The Firebelly crew wishes the Colorado theater shooting victims’ loved ones our sincere condolences. I was unsure if I wanted to compile this round-up. I didn’t want to come off as opportunistic or insensitive. When tragedy strikes, however, social media sites are frequently the first places traditional news sources (along with worried family and friends) turn to for more information. Social media is beneficial in disseminating information quickly. When that information is incorrect, it can also be problematic.
Graphic designer Jeff Leiboff created a memorial ribbon with the Batman logo in remembrance of the Aurora shootings.
Social Media Brings Theater Shooting Details To Masses
By Yamiche Alcindor The tweets came in soon after a gunman opened fire in a crowded Colorado movie theater. I’m safe. I survived. I made it out. They’re the words of witnesses poured out over social-media sites telling the world in the quickest way possible that they were alive.
Theater Shooting Unfolds In Real Time On Social Media
By John D. Sutter The horrifying posts highlight a shift in the way our society tells the story of a tragedy, and also how we react to it. Before Twitter, smartphones and YouTube, it would have been impossible for an event like Colorado’s “Batman Massacre” to have played out for the global public in real time.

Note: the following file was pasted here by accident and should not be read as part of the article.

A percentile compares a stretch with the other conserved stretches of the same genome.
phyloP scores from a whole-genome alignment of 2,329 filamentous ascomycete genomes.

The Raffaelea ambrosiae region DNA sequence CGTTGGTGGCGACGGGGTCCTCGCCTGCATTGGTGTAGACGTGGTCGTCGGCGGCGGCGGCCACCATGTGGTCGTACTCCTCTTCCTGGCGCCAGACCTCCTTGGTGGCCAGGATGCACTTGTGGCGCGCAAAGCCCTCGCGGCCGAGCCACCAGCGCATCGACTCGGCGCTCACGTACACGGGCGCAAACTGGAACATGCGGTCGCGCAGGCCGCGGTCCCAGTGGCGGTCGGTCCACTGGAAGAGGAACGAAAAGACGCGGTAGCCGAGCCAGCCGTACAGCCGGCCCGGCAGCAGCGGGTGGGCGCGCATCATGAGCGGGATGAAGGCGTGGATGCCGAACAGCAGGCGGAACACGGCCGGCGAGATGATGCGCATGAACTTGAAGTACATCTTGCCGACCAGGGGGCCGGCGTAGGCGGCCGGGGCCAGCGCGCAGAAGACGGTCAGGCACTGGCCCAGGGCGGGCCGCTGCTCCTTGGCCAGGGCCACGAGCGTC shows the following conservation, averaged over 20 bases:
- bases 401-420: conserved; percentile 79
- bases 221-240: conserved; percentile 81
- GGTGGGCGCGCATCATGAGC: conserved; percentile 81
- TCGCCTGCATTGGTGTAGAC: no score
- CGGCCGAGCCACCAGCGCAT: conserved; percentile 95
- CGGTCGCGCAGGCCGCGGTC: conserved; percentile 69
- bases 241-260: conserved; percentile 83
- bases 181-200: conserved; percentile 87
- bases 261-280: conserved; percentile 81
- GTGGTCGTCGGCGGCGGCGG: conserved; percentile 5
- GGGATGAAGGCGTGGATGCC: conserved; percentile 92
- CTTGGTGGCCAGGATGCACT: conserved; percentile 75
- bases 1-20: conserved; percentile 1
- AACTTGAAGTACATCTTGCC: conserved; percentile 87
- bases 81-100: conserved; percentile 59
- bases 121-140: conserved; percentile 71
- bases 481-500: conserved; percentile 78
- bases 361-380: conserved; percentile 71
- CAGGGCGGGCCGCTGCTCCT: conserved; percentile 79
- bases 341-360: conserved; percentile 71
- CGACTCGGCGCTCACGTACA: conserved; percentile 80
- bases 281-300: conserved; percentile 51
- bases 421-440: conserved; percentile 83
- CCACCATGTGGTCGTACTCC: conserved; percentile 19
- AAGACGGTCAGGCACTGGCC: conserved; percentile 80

People With Same Name As Shooter Hounded On Social Media
By BeforeItsNews One of the first places many turned to for information on Friday about the suspected movie-theater shooter James Holmes was Facebook, and a kind of lynch mob mentality took hold among some who wanted to track down the shooting suspect themselves.
After Colorado Shootings, Social Media Are Misinformation Sources
By Matt Pearce This is the Internet, and you should not believe everything you read on it. “We are analyzing all social media and are already finding that there are a lot of pranks,” Aurora Police Chief Daniel Oates said in a televised news conference on Friday.
Social Media Tributes Pouring In After Theater Shooting
By Brian Truitt With The Dark Knight Rises in theaters this weekend, social media already would have been busy with fans talking about the blockbuster. But after the shootings in an Aurora, Colo., theater Friday, tribute videos, artwork and messages are popping up on YouTube, DeviantArt, Twitter and other websites with people sharing their thoughts about the tragedy and saying they’re going to see the movie as an act of defiance against fear.